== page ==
Humans are mostly water and are also very creative about how they replenish the water lost during the day. These traditional drinks bring with them a legacy of human ingenuity to that task and help preserve both that tradition and the drinker’s health at once
Living in a hot country made it necessary for India's residents to create beverages that taste good while beating the heat. Over many centuries, Indians have used varieties of plants and herbs to add exotic flavors or just consumed them directly. If you're thirsty for some, then this guide will introduce you to 10 of them that are favored over soft drinks.
Tender Coconut Water
This drink is ubiquitous all over the country, particularly in its vast coastal and peninsular regions. It is available both raw on the roadsides and packaged in supermarkets. The solid structure of the coconut keeps the water inside cool in the heat while also keeping its many nutrients, like vitamins and minerals, intact. Its sweet taste makes it an all-season drink for all ages.
It is prepared by mixing water with curd, usually in a 3 or 4-part water-to-1-part curd ratio. Those who prefer it sweet can add a teaspoon of sugar, while those who prefer it spicy can add a spice mixture. It is loaded with multiple vitamins and minerals that improve your health. It's best consumed chilled and can also be taken in place of coffee or tea.
Foodies can't resist this thick liquid made from curd and water, with hints of rosewater and cardamom. It can be had in sweet or spicy form and comes in a whole host of flavors like mango, chocolate, etc. It's full of the goodness of curds, like vitamins and minerals, especially calcium. But it has a downside with the presence of fat, so it needs to be consumed in moderation.
Lemon juice is easy to make and healthy to consume. Just add some lemon extract to water and mix in sugar or salt to taste, and you’re done. Usually, you can also find cardamom added for extra taste. The lemon provides plenty of Vitamin C, along with other vital nutrients. It’s best consumed cold.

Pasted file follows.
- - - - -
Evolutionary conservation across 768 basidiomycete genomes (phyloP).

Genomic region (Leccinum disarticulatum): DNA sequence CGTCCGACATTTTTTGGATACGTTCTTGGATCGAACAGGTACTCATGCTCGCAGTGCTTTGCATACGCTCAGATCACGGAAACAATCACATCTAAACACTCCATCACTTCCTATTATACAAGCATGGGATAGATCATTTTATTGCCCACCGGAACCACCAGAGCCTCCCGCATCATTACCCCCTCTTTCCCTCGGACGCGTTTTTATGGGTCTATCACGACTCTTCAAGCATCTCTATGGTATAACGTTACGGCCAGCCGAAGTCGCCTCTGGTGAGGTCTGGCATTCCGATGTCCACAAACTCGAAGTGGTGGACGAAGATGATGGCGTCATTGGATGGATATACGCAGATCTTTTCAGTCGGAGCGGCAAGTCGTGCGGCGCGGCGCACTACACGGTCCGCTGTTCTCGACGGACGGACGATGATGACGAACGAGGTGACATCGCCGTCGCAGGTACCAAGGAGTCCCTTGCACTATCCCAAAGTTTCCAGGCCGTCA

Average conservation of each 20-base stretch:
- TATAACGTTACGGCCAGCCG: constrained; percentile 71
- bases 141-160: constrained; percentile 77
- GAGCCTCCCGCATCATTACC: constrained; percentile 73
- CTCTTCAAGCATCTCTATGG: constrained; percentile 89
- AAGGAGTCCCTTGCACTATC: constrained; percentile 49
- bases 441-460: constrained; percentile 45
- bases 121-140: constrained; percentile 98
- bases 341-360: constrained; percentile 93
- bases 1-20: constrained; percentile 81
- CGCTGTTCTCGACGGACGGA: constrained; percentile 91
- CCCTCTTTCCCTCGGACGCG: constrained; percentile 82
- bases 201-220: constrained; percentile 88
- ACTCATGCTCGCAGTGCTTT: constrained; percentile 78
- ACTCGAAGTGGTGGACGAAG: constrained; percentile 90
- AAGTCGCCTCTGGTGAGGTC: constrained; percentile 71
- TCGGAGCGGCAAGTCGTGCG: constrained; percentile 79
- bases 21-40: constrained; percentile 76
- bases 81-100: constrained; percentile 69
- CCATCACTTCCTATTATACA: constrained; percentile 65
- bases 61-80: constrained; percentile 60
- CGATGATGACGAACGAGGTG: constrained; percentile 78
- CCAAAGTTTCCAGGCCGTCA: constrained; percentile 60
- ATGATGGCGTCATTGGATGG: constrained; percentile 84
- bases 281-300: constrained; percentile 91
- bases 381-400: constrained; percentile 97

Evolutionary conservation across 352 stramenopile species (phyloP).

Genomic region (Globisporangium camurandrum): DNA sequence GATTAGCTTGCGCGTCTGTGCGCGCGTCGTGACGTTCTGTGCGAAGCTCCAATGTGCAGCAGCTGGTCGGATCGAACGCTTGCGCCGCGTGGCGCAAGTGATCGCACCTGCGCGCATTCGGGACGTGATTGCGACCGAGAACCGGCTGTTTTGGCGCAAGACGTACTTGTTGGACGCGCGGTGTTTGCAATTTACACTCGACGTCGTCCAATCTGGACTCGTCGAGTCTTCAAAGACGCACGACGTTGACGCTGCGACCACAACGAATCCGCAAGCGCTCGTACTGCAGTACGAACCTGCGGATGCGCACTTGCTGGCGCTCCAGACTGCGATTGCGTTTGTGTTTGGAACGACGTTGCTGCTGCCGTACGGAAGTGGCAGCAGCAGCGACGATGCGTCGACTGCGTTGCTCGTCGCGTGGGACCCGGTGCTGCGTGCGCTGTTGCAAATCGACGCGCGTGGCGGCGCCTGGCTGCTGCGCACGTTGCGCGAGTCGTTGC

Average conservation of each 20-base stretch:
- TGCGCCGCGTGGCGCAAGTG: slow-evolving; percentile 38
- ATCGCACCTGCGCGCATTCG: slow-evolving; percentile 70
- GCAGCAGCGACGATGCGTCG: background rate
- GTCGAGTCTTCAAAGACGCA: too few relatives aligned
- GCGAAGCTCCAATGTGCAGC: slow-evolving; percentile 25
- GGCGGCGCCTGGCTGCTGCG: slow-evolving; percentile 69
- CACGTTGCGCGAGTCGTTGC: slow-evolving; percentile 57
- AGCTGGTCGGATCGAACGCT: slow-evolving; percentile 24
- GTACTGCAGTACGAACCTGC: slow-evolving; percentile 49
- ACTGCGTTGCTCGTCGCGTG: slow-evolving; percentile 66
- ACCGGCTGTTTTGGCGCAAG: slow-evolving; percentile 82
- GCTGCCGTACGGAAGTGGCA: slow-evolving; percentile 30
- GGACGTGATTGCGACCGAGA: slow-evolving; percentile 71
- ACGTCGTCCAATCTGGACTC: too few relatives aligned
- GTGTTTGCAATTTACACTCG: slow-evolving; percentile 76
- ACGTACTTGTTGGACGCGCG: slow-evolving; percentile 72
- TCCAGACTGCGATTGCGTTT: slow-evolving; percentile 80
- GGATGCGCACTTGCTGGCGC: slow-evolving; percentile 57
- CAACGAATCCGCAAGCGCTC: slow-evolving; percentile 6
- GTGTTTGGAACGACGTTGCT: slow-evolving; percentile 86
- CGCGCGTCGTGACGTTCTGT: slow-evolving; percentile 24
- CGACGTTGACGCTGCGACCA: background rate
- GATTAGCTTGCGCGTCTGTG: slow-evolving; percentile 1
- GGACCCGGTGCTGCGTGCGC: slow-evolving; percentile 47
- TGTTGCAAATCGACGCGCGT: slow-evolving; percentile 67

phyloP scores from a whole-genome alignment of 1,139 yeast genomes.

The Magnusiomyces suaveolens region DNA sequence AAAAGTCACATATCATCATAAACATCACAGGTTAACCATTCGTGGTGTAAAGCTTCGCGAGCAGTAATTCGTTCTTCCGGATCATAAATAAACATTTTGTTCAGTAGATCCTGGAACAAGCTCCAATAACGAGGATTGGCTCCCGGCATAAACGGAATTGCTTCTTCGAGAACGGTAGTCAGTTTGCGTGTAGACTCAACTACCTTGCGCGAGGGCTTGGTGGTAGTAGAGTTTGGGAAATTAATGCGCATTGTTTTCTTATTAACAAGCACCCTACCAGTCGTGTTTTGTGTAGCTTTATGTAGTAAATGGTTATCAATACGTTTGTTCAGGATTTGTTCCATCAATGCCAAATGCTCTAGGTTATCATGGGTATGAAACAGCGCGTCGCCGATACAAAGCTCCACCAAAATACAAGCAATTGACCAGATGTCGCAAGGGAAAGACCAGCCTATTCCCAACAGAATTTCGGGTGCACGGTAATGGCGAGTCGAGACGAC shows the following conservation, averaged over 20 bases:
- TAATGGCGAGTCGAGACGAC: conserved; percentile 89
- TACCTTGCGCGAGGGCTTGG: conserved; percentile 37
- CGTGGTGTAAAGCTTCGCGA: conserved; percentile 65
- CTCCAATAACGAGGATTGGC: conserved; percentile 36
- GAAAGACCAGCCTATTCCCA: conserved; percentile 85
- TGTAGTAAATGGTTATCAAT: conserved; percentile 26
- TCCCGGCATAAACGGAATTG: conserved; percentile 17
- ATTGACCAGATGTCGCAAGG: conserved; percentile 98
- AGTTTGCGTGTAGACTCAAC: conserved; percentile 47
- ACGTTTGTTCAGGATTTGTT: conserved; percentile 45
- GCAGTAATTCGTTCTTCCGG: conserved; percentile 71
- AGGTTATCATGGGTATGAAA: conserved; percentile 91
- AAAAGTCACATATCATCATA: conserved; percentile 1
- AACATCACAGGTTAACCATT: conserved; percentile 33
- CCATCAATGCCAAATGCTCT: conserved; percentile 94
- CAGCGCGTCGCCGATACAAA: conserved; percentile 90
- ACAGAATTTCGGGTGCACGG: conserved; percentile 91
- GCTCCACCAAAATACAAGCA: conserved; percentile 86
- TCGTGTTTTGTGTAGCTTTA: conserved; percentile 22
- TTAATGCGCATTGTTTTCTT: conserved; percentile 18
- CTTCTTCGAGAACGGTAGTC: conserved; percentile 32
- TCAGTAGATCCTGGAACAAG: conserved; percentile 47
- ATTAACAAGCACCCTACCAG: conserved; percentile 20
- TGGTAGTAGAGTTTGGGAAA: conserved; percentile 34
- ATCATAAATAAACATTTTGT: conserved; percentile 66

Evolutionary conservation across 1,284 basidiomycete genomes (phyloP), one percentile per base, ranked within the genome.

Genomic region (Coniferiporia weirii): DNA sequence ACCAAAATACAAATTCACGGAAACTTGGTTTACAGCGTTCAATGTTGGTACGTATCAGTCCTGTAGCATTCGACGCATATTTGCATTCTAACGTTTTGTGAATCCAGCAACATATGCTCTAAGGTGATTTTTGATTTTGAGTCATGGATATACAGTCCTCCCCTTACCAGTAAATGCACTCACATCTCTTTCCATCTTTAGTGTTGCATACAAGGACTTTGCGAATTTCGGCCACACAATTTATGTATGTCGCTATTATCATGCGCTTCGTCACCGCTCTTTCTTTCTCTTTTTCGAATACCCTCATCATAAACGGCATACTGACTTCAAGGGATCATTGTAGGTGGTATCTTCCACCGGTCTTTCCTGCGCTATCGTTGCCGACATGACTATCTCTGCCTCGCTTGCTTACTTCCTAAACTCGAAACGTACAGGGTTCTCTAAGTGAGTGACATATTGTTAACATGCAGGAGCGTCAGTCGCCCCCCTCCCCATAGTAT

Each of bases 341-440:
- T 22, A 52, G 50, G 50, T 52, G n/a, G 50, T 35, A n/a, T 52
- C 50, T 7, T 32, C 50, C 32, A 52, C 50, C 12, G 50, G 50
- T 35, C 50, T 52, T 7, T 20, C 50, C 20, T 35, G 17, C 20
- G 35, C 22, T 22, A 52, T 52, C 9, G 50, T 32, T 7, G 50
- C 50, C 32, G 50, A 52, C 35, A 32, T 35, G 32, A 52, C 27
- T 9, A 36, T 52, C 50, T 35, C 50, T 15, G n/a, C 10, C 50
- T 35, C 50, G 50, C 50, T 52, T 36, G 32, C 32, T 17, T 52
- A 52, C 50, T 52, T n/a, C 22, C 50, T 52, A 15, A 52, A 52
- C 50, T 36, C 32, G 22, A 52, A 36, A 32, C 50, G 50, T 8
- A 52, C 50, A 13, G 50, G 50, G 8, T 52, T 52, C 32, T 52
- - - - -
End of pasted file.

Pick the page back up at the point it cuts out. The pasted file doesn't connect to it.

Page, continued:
It is one of India’s evergreen drinks that is found in the cities and the rural areas, as the latter is where sugarcane and its products are made. It may not be for diabetics, but others can relish its sweet taste naturally or with additions like lime, salt, ginger, mint, and others. It is the freshest juice you can have since sugarcane gets crushed right in front of you to extract its juice. And it’s cheaper than other juices, too. It is a healthy drink for your liver.
Club soda may be associated with alcoholic drinks, but it has many other uses. In India, it takes the form of masala soda, where club soda is mixed with a combination of spices to create a bubbly, spicy drink. It refreshes you despite being spicy since the spices and salt are only used in moderation. A dash of lime may also be added to create lime soda. You can have a sweet version of this too, if you don’t mind some sugar. At times, it is taken as a tonic for indigestion.
Jal Jeera, a drink unique to India, can be considered an offshoot of the famous Indian snack (chaat), Pani Puri. More specifically, it’s a version of the flavored water used to add flavor to the snack. The drink is made by mixing water with cumin powder, a dose of lemon extract, and a plethora of spices. It has a tangy, sweet, and mildly spicy taste and is great for quenching thirst and clearing up trapped gas in the digestive tract.
This is a specialty of the south Indian city of Madurai and is a milkshake of sorts. Sarsaparilla root syrup is blended with milk, sugar, almond gum, and ice cream to create this exotic beverage that chills you no matter the heat you’ve endured. Almonds, milk, and root syrup contain many good nutrients that can’t be found in soft drinks, so it’s a win-win.
An alcoholic beverage made by the Royals of Rajasthan state, Kesar Kasturi, will have you licking your lips for more. It contains about 10–12 herbs, spices, and roots, with the main ingredient being kesar or saffron. The alcohol content is light enough to not make it a heavy drink while still not leaving you disappointed. It’s best served chilled and consumed after dinner or lunch to set the mood right in the hot Rajasthani desert sun or elsewhere.
Humans are mostly water and are also very creative about how they replenish the water lost during the day. These traditional drinks bring with them a legacy of human ingenuity to that task and help preserve both that tradition and the drinker’s health at once.